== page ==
<vehicleUse>M</vehicleUse>
    </driver>
    <driver driverId="3">
        <vehicleUse>F</vehicleUse>
    </driver>
    <driver driverId="4">
        <vehicleUse>I</vehicleUse>
    </driver>
</risk>

the wanted, correct result is produced:

<vehicleUseScore>123</vehicleUseScore>

Explanation:

When capturing the output of a template in a variable, this variable is of type RTF (Result Tree Fragment), and unless it's content contains any node (except a text node) its content cannot be navigated by XPath expressions.

To do this, a vendor - dependent extension function xxx:node-set() needs to be called on that variable, so that it converts the RTF into a regular tree.

Here we also use the fact that whenever a boolean is encountered in an arithmetic expression, it is converted to number, and that by definition:

number(true()) = 1

and

number(false()) = 0
share|improve this answer
    
I used your XSLT but it produced a result of zero. I adjusted it so that each call to getVehicleUseScore was wrapped in a driverScore element, then adjusted the sum to work like this <xsl:value-of select="sum(msxsl:node-set($vrtfResult)/driverScore)" /> I wonder if the problem is related to the vendor-specific implementation of node-set. Nonetheless, thanks very much for your answer. – gilles27 Jan 28 '13 at 9:46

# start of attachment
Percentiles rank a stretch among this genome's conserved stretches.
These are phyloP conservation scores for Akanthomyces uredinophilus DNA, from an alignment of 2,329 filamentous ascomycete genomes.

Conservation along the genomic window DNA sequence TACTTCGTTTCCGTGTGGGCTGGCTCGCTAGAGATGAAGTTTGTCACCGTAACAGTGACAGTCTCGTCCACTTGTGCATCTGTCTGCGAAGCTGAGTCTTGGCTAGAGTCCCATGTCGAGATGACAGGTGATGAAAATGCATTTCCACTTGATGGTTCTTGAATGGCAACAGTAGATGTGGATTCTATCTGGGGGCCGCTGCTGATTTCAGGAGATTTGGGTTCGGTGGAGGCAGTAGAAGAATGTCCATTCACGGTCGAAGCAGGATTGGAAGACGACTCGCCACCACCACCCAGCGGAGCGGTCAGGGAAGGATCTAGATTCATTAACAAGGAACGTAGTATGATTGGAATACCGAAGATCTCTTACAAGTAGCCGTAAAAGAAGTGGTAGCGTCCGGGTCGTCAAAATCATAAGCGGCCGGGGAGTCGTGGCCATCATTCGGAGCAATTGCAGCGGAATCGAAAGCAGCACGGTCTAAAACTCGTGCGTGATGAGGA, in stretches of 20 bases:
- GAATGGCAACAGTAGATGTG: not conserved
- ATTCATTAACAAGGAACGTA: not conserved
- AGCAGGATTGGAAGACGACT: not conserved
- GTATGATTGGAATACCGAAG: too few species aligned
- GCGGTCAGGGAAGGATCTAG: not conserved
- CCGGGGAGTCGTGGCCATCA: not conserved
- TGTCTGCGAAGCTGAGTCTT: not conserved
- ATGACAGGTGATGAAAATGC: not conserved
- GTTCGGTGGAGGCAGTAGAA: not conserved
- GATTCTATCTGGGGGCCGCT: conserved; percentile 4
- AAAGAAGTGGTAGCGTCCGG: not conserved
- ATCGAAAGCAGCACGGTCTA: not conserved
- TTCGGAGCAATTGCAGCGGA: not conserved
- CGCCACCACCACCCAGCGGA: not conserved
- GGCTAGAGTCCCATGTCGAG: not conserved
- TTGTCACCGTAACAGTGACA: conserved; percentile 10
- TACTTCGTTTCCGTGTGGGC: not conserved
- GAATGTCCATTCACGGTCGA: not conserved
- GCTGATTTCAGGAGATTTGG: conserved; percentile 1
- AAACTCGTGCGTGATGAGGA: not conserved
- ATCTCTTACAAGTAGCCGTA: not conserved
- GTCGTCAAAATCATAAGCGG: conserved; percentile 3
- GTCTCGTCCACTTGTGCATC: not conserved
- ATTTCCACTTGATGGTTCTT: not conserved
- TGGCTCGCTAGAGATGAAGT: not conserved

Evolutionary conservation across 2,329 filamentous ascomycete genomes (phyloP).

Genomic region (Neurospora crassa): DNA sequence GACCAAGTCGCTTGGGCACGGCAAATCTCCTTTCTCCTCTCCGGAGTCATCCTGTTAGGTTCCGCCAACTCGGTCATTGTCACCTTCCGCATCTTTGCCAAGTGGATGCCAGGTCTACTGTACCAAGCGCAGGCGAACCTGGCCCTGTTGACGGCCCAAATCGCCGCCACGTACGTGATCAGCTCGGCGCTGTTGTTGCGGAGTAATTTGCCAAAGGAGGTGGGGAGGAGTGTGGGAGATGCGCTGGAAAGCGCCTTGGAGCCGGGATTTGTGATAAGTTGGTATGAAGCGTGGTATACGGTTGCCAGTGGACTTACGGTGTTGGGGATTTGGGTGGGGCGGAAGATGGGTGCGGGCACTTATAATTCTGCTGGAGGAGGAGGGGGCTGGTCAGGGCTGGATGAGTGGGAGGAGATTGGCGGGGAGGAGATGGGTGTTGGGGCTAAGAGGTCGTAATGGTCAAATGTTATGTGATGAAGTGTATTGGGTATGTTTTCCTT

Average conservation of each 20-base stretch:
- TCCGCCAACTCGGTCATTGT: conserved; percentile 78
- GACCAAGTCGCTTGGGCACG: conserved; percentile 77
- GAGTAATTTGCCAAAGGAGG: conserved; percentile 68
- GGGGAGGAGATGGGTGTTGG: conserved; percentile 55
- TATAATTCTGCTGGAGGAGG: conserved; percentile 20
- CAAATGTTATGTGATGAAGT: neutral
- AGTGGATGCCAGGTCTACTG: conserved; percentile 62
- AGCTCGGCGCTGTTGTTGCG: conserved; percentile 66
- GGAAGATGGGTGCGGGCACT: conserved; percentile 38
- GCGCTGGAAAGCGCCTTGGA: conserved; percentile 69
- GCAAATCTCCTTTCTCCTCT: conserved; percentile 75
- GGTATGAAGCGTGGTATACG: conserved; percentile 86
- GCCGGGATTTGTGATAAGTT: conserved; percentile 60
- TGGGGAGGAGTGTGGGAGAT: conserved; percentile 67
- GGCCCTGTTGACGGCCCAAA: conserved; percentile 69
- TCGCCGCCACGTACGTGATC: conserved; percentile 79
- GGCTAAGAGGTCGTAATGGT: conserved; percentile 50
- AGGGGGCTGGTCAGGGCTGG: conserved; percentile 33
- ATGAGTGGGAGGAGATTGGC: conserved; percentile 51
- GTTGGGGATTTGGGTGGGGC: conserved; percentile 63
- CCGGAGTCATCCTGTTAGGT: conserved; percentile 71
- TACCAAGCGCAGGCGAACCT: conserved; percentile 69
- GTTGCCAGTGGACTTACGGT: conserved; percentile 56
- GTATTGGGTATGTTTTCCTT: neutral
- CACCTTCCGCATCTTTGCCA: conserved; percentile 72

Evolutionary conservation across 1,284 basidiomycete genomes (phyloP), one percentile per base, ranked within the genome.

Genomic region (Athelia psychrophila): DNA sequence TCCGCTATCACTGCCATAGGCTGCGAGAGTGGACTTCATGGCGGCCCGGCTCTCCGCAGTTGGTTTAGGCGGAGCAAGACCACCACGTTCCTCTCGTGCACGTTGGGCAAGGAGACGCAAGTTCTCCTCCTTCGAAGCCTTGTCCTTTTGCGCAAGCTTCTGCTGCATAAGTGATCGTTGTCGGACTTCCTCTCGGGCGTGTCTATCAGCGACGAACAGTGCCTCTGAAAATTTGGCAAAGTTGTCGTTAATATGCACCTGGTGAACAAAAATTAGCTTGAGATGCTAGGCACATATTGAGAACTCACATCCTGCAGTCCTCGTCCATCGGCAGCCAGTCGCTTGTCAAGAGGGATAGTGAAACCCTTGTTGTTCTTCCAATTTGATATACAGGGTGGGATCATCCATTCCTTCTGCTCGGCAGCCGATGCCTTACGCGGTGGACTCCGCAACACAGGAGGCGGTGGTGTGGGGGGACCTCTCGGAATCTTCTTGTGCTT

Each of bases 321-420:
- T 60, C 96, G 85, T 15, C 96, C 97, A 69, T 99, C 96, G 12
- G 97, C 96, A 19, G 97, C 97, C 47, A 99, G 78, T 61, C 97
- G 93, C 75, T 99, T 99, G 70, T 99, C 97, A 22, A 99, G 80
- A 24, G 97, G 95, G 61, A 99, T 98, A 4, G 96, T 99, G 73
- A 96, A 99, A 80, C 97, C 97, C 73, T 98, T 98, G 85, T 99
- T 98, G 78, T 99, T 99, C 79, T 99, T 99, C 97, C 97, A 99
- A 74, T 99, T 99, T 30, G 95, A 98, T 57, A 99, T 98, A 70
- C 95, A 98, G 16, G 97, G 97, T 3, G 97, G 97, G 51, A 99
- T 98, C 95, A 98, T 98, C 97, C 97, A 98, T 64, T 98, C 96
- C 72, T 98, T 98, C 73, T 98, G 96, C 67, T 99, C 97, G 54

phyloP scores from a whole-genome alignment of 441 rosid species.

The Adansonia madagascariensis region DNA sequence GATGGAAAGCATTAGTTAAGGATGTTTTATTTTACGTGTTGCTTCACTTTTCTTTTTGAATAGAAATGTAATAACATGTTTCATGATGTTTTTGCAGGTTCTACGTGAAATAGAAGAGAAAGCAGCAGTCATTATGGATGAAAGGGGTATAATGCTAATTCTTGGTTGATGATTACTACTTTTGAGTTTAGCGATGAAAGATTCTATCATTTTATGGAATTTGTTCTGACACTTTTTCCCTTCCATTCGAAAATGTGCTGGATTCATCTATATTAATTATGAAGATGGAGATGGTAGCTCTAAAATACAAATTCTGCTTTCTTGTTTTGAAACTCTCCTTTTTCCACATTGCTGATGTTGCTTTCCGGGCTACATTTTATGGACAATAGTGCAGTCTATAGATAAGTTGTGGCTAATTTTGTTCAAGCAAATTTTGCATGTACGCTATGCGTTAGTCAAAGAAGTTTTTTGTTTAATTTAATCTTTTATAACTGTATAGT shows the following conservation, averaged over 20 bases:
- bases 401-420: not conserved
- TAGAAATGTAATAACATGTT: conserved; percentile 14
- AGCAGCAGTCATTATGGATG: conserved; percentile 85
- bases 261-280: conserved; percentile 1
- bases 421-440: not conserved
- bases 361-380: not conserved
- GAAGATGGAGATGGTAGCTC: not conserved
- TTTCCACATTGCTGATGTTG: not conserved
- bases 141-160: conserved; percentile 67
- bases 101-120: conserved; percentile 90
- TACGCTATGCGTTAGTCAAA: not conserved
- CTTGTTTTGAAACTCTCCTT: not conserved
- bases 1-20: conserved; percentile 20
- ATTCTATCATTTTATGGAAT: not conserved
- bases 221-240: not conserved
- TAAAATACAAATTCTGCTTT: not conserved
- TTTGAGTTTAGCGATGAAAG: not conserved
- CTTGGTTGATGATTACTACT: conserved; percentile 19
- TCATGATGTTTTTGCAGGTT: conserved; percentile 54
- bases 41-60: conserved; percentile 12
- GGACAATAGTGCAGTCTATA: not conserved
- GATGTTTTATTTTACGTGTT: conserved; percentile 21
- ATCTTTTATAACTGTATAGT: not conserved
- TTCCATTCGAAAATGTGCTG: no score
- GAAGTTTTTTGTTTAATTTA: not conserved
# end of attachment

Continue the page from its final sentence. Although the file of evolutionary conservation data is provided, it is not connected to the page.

@gilles27 His solution should work. His has the getVehicleUseScore template itself returning the values wrapped in <score>. Perhaps the difference was that you used your own implementation of that template that didn't do that? I do think it makes sense to have getVehicleUseScore return just a value instead of an element with a value in it. If I were to use this approach, I would add a template like <xsl:template match="driver" mode="score"><driverScore><xsl:call-..... /></driverScore></xsl:template> and replace the for-each with <xsl:apply-templates select="driver" mode="score" />. – JLRishe Jan 28 '13 at 10:39